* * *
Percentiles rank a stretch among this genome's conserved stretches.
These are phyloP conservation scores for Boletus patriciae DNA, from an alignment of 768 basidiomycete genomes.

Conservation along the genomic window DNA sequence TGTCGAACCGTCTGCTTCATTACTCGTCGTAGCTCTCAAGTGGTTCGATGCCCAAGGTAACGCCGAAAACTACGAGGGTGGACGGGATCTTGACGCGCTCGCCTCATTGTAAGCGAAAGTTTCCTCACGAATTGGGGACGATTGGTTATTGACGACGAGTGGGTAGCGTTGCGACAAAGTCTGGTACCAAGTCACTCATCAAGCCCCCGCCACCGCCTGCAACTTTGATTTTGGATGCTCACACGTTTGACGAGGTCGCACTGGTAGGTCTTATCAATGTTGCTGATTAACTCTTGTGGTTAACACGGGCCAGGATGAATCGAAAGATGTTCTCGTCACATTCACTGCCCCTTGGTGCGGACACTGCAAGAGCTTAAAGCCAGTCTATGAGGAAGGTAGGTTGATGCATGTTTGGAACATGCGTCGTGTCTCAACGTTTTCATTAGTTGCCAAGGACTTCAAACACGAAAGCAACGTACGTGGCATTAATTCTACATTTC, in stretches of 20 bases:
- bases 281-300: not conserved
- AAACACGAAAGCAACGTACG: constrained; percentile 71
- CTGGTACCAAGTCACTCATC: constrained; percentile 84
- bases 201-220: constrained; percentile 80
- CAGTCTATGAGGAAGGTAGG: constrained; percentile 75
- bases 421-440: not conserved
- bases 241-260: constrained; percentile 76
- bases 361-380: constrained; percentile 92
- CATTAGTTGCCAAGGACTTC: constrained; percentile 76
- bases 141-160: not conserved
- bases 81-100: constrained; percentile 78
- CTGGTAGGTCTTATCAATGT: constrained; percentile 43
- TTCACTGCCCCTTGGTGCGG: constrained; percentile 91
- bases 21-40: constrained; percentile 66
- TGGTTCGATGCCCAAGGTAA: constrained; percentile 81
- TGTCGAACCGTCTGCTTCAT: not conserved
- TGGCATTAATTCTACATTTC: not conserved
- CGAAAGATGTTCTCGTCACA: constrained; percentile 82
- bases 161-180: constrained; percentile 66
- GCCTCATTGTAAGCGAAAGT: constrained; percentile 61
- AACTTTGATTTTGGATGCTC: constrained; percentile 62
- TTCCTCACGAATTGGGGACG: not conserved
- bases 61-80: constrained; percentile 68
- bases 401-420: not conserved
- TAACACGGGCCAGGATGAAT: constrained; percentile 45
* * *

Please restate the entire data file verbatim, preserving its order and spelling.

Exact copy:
Percentiles rank a stretch among this genome's conserved stretches.
These are phyloP conservation scores for Boletus patriciae DNA, from an alignment of 768 basidiomycete genomes.

Conservation along the genomic window DNA sequence TGTCGAACCGTCTGCTTCATTACTCGTCGTAGCTCTCAAGTGGTTCGATGCCCAAGGTAACGCCGAAAACTACGAGGGTGGACGGGATCTTGACGCGCTCGCCTCATTGTAAGCGAAAGTTTCCTCACGAATTGGGGACGATTGGTTATTGACGACGAGTGGGTAGCGTTGCGACAAAGTCTGGTACCAAGTCACTCATCAAGCCCCCGCCACCGCCTGCAACTTTGATTTTGGATGCTCACACGTTTGACGAGGTCGCACTGGTAGGTCTTATCAATGTTGCTGATTAACTCTTGTGGTTAACACGGGCCAGGATGAATCGAAAGATGTTCTCGTCACATTCACTGCCCCTTGGTGCGGACACTGCAAGAGCTTAAAGCCAGTCTATGAGGAAGGTAGGTTGATGCATGTTTGGAACATGCGTCGTGTCTCAACGTTTTCATTAGTTGCCAAGGACTTCAAACACGAAAGCAACGTACGTGGCATTAATTCTACATTTC, in stretches of 20 bases:
- bases 281-300: not conserved
- AAACACGAAAGCAACGTACG: constrained; percentile 71
- CTGGTACCAAGTCACTCATC: constrained; percentile 84
- bases 201-220: constrained; percentile 80
- CAGTCTATGAGGAAGGTAGG: constrained; percentile 75
- bases 421-440: not conserved
- bases 241-260: constrained; percentile 76
- bases 361-380: constrained; percentile 92
- CATTAGTTGCCAAGGACTTC: constrained; percentile 76
- bases 141-160: not conserved
- bases 81-100: constrained; percentile 78
- CTGGTAGGTCTTATCAATGT: constrained; percentile 43
- TTCACTGCCCCTTGGTGCGG: constrained; percentile 91
- bases 21-40: constrained; percentile 66
- TGGTTCGATGCCCAAGGTAA: constrained; percentile 81
- TGTCGAACCGTCTGCTTCAT: not conserved
- TGGCATTAATTCTACATTTC: not conserved
- CGAAAGATGTTCTCGTCACA: constrained; percentile 82
- bases 161-180: constrained; percentile 66
- GCCTCATTGTAAGCGAAAGT: constrained; percentile 61
- AACTTTGATTTTGGATGCTC: constrained; percentile 62
- TTCCTCACGAATTGGGGACG: not conserved
- bases 61-80: constrained; percentile 68
- bases 401-420: not conserved
- TAACACGGGCCAGGATGAAT: constrained; percentile 45